A family’s grounding in cultural beliefs and faith practice can be beneficial to the development of resilience factors. The hopeful and positive beliefs of Lily’s dads and extended family, and the faith context in which Rebecca’s family lived, helped them to build critical skills such as self-regulation and adaptability to their environments. And, just as social science has demonstrated the influence of the physical, social and economic environments on child development, kids also learn in an “environment of relationships.” Research from the National Scientific Council shows that the quality and stability of healthy relationships with adults and peers affect all aspects of child development, including self-confidence, motivation, ability to self-regulate, knowing right from wrong, and the ability to form healthy relationships themselves. Over time, the skills cultivated through these healthy, nurturing relationships with their respective families will serve as protective factors when Rebecca, Kenny and Lily face the inevitable adversities of life.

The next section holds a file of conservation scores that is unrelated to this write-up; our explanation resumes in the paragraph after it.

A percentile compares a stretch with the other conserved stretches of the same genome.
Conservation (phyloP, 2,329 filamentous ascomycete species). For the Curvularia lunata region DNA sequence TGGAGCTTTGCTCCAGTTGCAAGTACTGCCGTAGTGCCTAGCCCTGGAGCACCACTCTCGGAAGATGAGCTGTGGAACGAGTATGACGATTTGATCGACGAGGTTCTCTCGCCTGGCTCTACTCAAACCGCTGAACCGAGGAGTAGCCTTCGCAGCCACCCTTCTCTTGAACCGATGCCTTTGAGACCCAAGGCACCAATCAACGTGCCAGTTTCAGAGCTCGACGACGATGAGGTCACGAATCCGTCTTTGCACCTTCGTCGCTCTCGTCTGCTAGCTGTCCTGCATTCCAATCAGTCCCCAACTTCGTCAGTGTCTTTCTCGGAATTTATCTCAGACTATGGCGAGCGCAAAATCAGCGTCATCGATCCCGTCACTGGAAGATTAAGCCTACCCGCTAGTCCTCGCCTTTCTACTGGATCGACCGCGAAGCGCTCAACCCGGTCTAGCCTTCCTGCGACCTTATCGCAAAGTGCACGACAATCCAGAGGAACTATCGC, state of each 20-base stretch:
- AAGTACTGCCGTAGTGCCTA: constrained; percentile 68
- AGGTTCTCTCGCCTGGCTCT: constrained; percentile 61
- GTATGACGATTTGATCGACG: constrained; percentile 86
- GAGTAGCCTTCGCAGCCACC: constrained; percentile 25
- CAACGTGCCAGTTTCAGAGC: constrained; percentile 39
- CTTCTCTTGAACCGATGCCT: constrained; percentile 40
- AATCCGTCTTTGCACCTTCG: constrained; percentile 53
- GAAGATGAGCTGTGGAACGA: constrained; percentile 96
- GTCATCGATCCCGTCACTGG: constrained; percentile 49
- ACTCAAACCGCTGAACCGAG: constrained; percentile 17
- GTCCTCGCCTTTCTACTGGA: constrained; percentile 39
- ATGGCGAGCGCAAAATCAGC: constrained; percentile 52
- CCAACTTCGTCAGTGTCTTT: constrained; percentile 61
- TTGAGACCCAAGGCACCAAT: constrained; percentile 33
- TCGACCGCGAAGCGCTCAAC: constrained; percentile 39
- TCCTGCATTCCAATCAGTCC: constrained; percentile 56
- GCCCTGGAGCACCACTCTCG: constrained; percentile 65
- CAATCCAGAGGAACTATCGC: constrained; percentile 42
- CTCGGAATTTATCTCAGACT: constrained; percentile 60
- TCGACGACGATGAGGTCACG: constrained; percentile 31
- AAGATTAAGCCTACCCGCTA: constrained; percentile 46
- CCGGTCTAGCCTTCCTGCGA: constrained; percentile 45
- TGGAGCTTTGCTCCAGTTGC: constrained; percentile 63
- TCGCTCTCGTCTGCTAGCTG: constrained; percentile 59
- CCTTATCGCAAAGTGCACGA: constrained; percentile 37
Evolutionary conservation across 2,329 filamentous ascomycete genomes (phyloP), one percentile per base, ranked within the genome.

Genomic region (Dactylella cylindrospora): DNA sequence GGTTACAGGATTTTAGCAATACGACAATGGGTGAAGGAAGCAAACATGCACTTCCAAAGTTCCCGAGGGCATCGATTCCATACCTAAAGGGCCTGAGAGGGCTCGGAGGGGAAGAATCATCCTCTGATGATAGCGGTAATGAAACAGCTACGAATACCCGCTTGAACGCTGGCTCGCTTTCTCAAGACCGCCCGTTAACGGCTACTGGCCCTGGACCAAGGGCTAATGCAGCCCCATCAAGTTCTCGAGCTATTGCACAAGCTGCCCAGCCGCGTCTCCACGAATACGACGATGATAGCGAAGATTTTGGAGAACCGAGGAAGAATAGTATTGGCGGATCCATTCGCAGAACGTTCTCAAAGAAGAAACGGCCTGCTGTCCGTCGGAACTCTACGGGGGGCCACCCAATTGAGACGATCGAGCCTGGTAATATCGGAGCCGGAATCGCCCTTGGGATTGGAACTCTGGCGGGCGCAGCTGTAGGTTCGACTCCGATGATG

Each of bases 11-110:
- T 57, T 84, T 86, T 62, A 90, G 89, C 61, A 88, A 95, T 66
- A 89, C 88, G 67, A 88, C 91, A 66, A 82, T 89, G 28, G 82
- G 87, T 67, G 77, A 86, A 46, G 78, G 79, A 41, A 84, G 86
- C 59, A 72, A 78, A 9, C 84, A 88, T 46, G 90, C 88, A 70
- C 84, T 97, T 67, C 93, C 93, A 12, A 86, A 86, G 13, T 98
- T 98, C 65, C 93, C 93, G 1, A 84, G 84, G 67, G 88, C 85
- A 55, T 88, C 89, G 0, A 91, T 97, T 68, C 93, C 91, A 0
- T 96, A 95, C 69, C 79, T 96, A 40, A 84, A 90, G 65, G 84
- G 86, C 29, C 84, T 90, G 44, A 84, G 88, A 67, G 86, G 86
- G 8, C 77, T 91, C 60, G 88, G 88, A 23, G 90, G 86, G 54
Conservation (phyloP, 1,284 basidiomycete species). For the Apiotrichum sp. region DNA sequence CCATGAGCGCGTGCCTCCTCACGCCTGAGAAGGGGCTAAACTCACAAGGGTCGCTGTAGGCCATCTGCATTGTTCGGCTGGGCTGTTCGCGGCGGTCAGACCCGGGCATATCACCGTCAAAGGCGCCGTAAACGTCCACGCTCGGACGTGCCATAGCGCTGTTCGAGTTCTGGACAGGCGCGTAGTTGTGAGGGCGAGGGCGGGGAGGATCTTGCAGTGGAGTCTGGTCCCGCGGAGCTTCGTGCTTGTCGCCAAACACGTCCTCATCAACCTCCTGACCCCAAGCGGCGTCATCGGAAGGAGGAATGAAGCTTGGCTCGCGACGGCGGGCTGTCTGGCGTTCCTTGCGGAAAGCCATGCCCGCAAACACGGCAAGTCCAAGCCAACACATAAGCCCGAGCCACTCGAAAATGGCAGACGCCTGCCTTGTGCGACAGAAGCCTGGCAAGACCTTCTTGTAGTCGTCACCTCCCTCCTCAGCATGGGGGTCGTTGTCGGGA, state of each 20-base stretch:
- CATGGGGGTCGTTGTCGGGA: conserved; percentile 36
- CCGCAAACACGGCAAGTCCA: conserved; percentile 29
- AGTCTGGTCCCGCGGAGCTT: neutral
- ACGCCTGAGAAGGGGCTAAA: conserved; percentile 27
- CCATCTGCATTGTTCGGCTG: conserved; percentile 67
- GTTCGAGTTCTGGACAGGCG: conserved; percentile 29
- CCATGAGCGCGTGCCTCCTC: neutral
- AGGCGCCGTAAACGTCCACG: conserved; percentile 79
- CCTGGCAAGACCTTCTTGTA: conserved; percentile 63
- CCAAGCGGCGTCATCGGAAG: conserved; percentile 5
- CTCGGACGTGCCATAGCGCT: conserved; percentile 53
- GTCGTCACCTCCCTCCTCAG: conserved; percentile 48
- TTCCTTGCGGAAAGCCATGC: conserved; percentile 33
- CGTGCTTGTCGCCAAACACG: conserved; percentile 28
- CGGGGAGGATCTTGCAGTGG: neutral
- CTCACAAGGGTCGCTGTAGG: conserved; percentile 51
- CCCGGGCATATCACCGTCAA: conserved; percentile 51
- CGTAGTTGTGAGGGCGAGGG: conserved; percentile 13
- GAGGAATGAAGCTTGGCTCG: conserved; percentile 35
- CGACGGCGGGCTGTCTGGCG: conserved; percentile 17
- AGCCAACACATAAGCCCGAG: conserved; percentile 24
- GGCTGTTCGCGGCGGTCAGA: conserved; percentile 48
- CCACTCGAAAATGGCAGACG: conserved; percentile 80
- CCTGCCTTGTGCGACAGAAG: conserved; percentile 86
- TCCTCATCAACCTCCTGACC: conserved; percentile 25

So, during this time of family gatherings, celebration and reflection, think about the role you play in the life of a child – whether as parent, extended family, coach, mentor, teacher or faith leader – and know you have the ability to make a positive and life-long impact on the well-being of that child. Because families matter.
Genesis Health Consulting has deep experience in creating systems change in support of child health and well-being. Please email us at firstname.lastname@example.org to learn more about our work in this area.
*Names of individuals in this blog have been changed to maintain confidentiality.